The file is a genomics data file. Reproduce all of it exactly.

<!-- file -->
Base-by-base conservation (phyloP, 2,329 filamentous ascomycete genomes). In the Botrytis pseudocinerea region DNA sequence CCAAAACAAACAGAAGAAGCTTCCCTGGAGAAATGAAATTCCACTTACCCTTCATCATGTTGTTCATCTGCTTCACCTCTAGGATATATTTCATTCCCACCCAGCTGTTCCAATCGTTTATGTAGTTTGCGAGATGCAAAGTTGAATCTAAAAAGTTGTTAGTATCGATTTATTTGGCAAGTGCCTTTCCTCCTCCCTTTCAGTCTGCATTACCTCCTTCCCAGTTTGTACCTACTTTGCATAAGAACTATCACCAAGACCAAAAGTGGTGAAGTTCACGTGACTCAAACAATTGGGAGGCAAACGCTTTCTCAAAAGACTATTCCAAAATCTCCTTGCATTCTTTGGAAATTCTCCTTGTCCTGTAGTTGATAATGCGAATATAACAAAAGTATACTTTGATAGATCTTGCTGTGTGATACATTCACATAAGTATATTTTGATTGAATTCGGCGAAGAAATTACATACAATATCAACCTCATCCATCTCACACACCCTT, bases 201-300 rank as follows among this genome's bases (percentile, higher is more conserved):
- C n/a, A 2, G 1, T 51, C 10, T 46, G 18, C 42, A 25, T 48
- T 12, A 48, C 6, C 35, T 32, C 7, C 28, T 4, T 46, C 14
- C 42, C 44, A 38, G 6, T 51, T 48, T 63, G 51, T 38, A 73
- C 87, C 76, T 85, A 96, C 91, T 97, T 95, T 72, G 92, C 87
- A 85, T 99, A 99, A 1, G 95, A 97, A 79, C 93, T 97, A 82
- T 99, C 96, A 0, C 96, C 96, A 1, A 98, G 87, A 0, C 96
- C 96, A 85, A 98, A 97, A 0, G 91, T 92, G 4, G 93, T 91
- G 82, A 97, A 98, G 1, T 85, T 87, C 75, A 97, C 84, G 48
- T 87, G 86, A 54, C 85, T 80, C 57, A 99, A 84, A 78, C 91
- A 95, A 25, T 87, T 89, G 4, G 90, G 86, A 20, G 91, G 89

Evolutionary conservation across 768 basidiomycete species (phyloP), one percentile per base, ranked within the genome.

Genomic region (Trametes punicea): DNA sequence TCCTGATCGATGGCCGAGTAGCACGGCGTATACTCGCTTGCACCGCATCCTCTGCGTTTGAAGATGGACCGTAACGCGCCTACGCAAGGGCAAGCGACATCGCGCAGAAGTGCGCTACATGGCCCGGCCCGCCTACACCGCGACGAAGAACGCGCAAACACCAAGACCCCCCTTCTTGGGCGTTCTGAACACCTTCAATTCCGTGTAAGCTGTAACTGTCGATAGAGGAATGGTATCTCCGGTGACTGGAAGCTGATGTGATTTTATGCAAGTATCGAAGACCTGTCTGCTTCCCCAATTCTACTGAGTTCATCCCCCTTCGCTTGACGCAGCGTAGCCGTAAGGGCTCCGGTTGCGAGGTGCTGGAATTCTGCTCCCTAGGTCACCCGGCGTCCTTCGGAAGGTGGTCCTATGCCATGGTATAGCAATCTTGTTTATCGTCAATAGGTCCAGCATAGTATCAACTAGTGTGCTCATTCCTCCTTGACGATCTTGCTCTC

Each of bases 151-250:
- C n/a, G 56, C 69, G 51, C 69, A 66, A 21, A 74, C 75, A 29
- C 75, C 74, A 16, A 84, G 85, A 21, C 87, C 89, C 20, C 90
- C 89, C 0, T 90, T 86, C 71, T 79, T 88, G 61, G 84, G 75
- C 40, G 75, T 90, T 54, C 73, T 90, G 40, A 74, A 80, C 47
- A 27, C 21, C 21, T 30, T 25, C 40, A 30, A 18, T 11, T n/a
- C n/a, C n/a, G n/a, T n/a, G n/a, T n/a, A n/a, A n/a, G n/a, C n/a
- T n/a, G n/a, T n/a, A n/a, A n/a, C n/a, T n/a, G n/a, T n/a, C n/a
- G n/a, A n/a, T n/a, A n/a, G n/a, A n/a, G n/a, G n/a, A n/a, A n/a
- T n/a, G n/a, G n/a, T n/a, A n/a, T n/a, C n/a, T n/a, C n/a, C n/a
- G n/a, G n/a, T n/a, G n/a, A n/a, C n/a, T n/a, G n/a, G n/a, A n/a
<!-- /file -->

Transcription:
Base-by-base conservation (phyloP, 2,329 filamentous ascomycete genomes). In the Botrytis pseudocinerea region DNA sequence CCAAAACAAACAGAAGAAGCTTCCCTGGAGAAATGAAATTCCACTTACCCTTCATCATGTTGTTCATCTGCTTCACCTCTAGGATATATTTCATTCCCACCCAGCTGTTCCAATCGTTTATGTAGTTTGCGAGATGCAAAGTTGAATCTAAAAAGTTGTTAGTATCGATTTATTTGGCAAGTGCCTTTCCTCCTCCCTTTCAGTCTGCATTACCTCCTTCCCAGTTTGTACCTACTTTGCATAAGAACTATCACCAAGACCAAAAGTGGTGAAGTTCACGTGACTCAAACAATTGGGAGGCAAACGCTTTCTCAAAAGACTATTCCAAAATCTCCTTGCATTCTTTGGAAATTCTCCTTGTCCTGTAGTTGATAATGCGAATATAACAAAAGTATACTTTGATAGATCTTGCTGTGTGATACATTCACATAAGTATATTTTGATTGAATTCGGCGAAGAAATTACATACAATATCAACCTCATCCATCTCACACACCCTT, bases 201-300 rank as follows among this genome's bases (percentile, higher is more conserved):
- C n/a, A 2, G 1, T 51, C 10, T 46, G 18, C 42, A 25, T 48
- T 12, A 48, C 6, C 35, T 32, C 7, C 28, T 4, T 46, C 14
- C 42, C 44, A 38, G 6, T 51, T 48, T 63, G 51, T 38, A 73
- C 87, C 76, T 85, A 96, C 91, T 97, T 95, T 72, G 92, C 87
- A 85, T 99, A 99, A 1, G 95, A 97, A 79, C 93, T 97, A 82
- T 99, C 96, A 0, C 96, C 96, A 1, A 98, G 87, A 0, C 96
- C 96, A 85, A 98, A 97, A 0, G 91, T 92, G 4, G 93, T 91
- G 82, A 97, A 98, G 1, T 85, T 87, C 75, A 97, C 84, G 48
- T 87, G 86, A 54, C 85, T 80, C 57, A 99, A 84, A 78, C 91
- A 95, A 25, T 87, T 89, G 4, G 90, G 86, A 20, G 91, G 89

Evolutionary conservation across 768 basidiomycete species (phyloP), one percentile per base, ranked within the genome.

Genomic region (Trametes punicea): DNA sequence TCCTGATCGATGGCCGAGTAGCACGGCGTATACTCGCTTGCACCGCATCCTCTGCGTTTGAAGATGGACCGTAACGCGCCTACGCAAGGGCAAGCGACATCGCGCAGAAGTGCGCTACATGGCCCGGCCCGCCTACACCGCGACGAAGAACGCGCAAACACCAAGACCCCCCTTCTTGGGCGTTCTGAACACCTTCAATTCCGTGTAAGCTGTAACTGTCGATAGAGGAATGGTATCTCCGGTGACTGGAAGCTGATGTGATTTTATGCAAGTATCGAAGACCTGTCTGCTTCCCCAATTCTACTGAGTTCATCCCCCTTCGCTTGACGCAGCGTAGCCGTAAGGGCTCCGGTTGCGAGGTGCTGGAATTCTGCTCCCTAGGTCACCCGGCGTCCTTCGGAAGGTGGTCCTATGCCATGGTATAGCAATCTTGTTTATCGTCAATAGGTCCAGCATAGTATCAACTAGTGTGCTCATTCCTCCTTGACGATCTTGCTCTC

Each of bases 151-250:
- C n/a, G 56, C 69, G 51, C 69, A 66, A 21, A 74, C 75, A 29
- C 75, C 74, A 16, A 84, G 85, A 21, C 87, C 89, C 20, C 90
- C 89, C 0, T 90, T 86, C 71, T 79, T 88, G 61, G 84, G 75
- C 40, G 75, T 90, T 54, C 73, T 90, G 40, A 74, A 80, C 47
- A 27, C 21, C 21, T 30, T 25, C 40, A 30, A 18, T 11, T n/a
- C n/a, C n/a, G n/a, T n/a, G n/a, T n/a, A n/a, A n/a, G n/a, C n/a
- T n/a, G n/a, T n/a, A n/a, A n/a, C n/a, T n/a, G n/a, T n/a, C n/a
- G n/a, A n/a, T n/a, A n/a, G n/a, A n/a, G n/a, G n/a, A n/a, A n/a
- T n/a, G n/a, G n/a, T n/a, A n/a, T n/a, C n/a, T n/a, C n/a, C n/a
- G n/a, G n/a, T n/a, G n/a, A n/a, C n/a, T n/a, G n/a, G n/a, A n/a